Al Batt: Avoid honey in hummingbird feeders to keep bacteria, fungus away

Al Batt: Avoid honey in hummingbird feeders to keep bacteria, fungus away

by Al Batt, albertleatribune.com
December 8, 2018 09:00 AM

The Hawkeye goldfinchPhoto by: American goldfinch

Al Batt of Hartland is a member of the Albert Lea Audubon Society. Email him at SnoEowl@aol.com.

My neighbor Crandall stops by.

“How are you doing?” I ask.

“Everything is nearly copacetic. I’m so busy, I had no time for a shower today. I had to spit into the air and walk under it.”

“Thanks for sharing that. I had fun at your father’s birthday party,” I say.

“I had to get a permit to light all the candles on Pop’s cake. I told Pop that and he called me an aperture in the hindquarters. Ma has a dog that’s a cross between a Chihuahua and a gerbil. It jumped on Ma’s piano to chase the cat. It tiptoed on the keys. That mutt’s Bach was worse than its bite. I planned on getting my Christmas shopping done early this year. I love going into stores. Where else would I go to the bathroom when I’m out? My old truck gets terrible mileage. One frigid day, I left it running while I filled it with gas. The pump couldn’t keep up with the amount of fuel being consumed. That puts a crimp in my Christmas spending. That means I’ll probably give everyone the same thing I give them every Christmas — an apology.”

Naturally

I walked the sidewalks of a small city. The stroll was an icy one, so I quoted a chickadee. Chickadees make a chickadee-dee-dee call and increase the number of dee notes when they are alarmed. Blue jays flew from yard to yard. They sampled the fare at various bird feeders as if they were running a trap line. The jays share one belief with all other jays: Jays are wonderful.

Q&A

“You cautioned against using honey in hummingbird feeders. Why?” You should use table sugar rather than honey to make hummingbird nectar because when honey is diluted with water, bacteria and fungus thrive in it. The normal mixture is ¼ cup of sugar per cup of water. In cold, rainy or foggy conditions, it’s OK to make the mixture 1/3 cup of sugar per cup of water. Concentrations of sugars in natural nectars vary within that range. If you mix small quantities of sugar water every day or two, there’s no need to boil the water. If you mix up a larger batch and refrigerate it for later use, it’s wise to make the mixture with boiling water.

“What do golden eagles eat?” A golden eagle preys primarily on mammals such as rabbits, hares and rodents. Up to 20 percent of its diet are birds and reptiles. It feeds mostly on food it catches, but will eat carrion.

“Why do some Canada geese migrate so late?” Some Canada geese don’t migrate at all. They are short distance migrants, so temperature and the resulting iced-covered water can influence their timing.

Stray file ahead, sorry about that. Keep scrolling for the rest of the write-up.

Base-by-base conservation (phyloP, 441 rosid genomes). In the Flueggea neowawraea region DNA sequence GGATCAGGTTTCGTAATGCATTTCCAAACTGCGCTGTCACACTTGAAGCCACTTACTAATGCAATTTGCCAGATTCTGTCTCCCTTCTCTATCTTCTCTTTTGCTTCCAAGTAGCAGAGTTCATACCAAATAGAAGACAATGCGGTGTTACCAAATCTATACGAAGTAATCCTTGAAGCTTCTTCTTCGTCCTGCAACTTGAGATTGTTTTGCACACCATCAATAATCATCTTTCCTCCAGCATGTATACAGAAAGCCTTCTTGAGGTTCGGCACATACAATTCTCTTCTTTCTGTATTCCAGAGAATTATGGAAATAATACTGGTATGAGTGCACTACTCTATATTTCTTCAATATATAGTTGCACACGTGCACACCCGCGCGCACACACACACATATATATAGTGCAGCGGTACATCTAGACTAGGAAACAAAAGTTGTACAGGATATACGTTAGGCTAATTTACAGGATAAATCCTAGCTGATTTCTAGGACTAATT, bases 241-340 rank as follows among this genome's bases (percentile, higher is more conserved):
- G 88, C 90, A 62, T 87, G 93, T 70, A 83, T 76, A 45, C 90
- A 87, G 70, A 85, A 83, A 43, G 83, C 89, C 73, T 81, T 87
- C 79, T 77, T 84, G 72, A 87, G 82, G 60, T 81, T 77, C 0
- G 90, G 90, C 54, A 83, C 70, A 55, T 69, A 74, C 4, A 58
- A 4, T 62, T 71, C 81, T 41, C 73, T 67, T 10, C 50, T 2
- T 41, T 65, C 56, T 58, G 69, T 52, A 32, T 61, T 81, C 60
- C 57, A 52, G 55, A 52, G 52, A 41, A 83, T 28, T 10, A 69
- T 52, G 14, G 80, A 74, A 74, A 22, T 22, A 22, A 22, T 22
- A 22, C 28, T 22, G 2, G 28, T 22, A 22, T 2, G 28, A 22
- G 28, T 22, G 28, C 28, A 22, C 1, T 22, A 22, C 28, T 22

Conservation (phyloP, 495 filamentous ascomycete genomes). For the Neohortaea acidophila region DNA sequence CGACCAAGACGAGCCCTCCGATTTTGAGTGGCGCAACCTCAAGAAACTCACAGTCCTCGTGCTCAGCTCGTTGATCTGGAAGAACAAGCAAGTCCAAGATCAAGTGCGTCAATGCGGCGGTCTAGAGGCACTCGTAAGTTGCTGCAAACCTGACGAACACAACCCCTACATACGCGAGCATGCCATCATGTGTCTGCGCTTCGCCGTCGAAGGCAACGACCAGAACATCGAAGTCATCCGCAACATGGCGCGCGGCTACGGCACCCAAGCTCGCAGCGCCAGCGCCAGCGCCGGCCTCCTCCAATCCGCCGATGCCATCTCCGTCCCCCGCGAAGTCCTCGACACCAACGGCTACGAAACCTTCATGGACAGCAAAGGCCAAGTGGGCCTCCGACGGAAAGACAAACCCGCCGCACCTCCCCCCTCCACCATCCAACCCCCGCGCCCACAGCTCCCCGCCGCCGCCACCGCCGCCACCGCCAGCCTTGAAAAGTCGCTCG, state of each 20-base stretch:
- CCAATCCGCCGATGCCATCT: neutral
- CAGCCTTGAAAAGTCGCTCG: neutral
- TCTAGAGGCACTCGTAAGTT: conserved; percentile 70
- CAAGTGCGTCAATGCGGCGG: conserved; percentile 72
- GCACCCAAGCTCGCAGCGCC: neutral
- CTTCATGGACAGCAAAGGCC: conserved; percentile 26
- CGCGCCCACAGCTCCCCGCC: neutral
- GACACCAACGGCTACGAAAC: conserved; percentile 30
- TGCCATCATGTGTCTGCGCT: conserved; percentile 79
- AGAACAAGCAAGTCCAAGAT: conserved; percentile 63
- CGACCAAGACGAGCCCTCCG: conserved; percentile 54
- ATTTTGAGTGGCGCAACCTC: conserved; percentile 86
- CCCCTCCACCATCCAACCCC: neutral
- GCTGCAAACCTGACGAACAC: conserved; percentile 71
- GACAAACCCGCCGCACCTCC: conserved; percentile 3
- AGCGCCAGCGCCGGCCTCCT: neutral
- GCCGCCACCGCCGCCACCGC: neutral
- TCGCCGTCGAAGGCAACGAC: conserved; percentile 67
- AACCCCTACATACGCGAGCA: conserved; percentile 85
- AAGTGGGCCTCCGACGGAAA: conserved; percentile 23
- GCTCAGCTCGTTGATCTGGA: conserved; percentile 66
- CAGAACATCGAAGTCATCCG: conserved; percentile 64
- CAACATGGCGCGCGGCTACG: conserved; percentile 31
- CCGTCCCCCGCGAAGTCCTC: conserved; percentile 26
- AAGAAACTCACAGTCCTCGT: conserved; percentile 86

“Don’t deer eat ferns?” Deer eat most any plant if they are hungry enough. However, ferns and some ornamental grasses aren’t their preferred fare.

“What kind of bird is a snowflake?” Sometimes called “snowflakes,” snow buntings resemble snowflakes as they swirl through the air before settling on winter fields.

“What is a duck test?” The duck test is a form of abductive reasoning. If it looks like a duck, swims like a duck and quacks like a duck, then it’s probably a duck.

“Is there a national mammal?” In May 2016, President Obama signed the National Bison Legacy Act into law, which made the American bison the national mammal of the United States. Once, 20 to 30 million bison roamed North America. Because of unregulated shooting and habitat loss, that population had dropped to only 1,091 by 1889.

“Are there any bird-friendly sports arenas?” A new arena named the Fiserv Forum, where the Milwaukee Bucks play, has been proclaimed the world’s first bird-friendly sports and entertainment venue. This is a victory for bird conservation because up to 1 billion birds in the United States die annually due to glass collisions. Scientists estimate that this total accounts for 5 to 10 percent of the bird population in this country. Addressing this destruction is vitally important, not only because of the inherent value of birds, but also because birds reduce pest populations, pollinate plants, disperse seeds and captivate millions of people with their breathtaking beauty and fascinating behavior. The Fiserv Forum has set a new precedent for bird-friendly building design.

Thanks for stopping by

“I think reading is a gift. It was a gift that was given to me as a child by many people, and now as an adult and a writer, I’m trying to give a little of it back to others. It’s one of the greatest pleasures I know.” — Ann M. Martin

“I go out into the woods; and every bird and flower I see stirs me to the heart with something, I do not know what it is; only I love: I love them with all my strength.”  — Ernest Seton Thompson

Do good.

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The Hawkeye goldfinch (American goldfinch) Photo by Al Batt


Haines, Alaska, as seen from outside of town.

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  “Why is a raven like a writing desk?" is a riddle proposed by the Mad Hatter during a tea party in Lewis Carroll's classic 1865 novel, ”Alice's Adventures in Wonderland.”    Just because, I think.